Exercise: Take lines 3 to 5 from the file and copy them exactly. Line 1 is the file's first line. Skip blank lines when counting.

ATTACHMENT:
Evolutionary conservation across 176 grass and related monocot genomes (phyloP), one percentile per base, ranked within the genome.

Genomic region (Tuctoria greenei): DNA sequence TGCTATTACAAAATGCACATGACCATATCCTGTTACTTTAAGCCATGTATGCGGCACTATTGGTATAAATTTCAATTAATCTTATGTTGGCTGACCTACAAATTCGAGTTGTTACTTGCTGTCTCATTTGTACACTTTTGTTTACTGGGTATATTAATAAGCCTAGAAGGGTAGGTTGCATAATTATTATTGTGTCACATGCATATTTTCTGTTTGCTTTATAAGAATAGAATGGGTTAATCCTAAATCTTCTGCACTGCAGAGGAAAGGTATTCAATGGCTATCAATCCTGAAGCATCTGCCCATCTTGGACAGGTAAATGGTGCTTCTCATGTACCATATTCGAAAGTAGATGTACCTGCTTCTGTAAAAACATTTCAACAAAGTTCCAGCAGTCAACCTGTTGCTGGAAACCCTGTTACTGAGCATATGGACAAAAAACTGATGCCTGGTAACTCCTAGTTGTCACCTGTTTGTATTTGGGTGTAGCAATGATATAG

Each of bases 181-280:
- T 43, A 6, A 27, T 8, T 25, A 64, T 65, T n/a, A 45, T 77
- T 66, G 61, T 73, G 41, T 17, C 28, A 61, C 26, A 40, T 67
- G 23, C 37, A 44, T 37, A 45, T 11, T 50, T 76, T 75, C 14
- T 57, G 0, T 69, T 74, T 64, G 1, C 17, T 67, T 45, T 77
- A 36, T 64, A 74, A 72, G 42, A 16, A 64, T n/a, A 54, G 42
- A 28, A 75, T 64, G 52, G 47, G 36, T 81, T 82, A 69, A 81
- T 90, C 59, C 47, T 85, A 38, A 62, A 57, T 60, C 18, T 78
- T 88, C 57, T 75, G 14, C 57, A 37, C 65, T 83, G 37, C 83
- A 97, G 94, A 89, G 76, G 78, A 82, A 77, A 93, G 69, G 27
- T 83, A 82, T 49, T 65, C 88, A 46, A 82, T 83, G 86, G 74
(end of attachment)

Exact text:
Each of bases 181-280:
- T 43, A 6, A 27, T 8, T 25, A 64, T 65, T n/a, A 45, T 77
- T 66, G 61, T 73, G 41, T 17, C 28, A 61, C 26, A 40, T 67